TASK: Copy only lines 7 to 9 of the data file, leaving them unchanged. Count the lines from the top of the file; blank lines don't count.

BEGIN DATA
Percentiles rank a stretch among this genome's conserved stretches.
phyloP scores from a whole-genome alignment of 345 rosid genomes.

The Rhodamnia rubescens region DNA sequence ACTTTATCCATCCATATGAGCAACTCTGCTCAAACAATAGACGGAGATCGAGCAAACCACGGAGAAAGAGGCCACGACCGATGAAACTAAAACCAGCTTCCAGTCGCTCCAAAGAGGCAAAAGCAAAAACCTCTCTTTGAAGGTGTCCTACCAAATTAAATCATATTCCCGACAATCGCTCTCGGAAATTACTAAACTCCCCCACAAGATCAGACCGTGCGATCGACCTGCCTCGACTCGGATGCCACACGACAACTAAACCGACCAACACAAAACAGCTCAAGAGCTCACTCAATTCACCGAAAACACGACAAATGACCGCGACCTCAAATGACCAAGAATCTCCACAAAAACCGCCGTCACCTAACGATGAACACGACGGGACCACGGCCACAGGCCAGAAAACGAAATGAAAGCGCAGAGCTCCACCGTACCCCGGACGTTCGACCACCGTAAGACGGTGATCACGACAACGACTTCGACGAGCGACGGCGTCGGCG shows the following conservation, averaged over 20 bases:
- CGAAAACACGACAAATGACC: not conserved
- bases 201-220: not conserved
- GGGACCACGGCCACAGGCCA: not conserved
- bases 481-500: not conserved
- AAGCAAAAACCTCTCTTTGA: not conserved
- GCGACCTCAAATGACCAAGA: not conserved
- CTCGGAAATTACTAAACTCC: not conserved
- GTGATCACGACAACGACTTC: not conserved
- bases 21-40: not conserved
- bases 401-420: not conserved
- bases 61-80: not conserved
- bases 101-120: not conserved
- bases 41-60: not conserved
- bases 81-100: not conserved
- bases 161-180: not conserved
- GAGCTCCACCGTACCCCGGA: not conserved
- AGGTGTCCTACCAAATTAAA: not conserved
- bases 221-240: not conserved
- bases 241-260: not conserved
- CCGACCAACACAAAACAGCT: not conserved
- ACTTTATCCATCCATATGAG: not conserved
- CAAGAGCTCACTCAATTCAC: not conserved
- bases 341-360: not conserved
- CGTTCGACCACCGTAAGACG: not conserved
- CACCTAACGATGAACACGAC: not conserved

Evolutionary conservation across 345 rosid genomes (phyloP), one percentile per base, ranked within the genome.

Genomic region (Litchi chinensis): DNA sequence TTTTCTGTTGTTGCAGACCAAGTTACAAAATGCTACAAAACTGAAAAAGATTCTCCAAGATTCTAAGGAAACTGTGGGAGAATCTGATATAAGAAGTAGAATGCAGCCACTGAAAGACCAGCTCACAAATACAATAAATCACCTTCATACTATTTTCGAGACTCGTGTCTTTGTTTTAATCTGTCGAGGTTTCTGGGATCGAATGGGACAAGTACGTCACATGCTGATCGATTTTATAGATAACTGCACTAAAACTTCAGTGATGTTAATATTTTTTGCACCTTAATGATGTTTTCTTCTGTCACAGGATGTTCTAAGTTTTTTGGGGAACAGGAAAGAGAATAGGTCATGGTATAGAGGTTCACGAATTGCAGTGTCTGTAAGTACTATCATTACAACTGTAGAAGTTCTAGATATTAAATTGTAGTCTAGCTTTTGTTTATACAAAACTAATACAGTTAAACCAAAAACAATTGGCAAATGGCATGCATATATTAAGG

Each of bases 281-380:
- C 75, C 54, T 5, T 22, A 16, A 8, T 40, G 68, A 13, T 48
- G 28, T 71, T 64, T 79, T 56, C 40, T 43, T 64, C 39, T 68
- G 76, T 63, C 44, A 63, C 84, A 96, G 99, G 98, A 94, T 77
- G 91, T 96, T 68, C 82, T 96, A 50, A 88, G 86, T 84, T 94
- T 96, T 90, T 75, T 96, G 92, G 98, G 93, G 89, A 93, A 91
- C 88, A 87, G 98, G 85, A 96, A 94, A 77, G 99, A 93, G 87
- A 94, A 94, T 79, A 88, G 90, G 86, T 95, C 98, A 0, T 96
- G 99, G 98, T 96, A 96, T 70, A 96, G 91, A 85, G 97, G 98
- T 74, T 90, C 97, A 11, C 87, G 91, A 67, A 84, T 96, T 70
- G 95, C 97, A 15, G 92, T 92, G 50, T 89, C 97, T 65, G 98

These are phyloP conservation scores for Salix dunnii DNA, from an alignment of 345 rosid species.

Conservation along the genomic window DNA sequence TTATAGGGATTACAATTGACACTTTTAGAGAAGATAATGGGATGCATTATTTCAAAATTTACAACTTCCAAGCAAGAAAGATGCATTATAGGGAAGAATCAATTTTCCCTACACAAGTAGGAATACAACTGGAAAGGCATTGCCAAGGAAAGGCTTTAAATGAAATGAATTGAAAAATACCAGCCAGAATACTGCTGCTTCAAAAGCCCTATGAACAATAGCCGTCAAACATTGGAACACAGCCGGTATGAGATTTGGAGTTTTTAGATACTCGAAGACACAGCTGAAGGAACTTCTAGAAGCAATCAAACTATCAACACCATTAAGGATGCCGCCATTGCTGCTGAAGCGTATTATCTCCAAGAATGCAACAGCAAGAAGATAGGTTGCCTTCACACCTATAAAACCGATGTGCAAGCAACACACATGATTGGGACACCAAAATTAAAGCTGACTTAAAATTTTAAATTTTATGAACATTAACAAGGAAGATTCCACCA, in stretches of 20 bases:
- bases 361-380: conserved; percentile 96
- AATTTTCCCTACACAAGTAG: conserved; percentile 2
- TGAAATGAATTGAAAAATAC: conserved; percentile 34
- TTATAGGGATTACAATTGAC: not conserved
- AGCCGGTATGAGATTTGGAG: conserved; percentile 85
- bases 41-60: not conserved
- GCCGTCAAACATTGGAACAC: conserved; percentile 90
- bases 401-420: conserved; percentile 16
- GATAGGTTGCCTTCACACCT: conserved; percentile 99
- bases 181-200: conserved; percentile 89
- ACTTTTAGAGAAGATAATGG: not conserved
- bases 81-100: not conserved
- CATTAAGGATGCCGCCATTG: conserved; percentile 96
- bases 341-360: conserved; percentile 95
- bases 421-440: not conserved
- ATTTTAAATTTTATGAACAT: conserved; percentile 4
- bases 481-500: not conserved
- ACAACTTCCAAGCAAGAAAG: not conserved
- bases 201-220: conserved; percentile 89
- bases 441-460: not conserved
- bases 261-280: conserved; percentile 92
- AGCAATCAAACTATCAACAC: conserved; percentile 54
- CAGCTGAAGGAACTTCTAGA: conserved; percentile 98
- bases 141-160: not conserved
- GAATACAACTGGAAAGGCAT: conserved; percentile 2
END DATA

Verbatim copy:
- bases 481-500: not conserved
- AAGCAAAAACCTCTCTTTGA: not conserved
- GCGACCTCAAATGACCAAGA: not conserved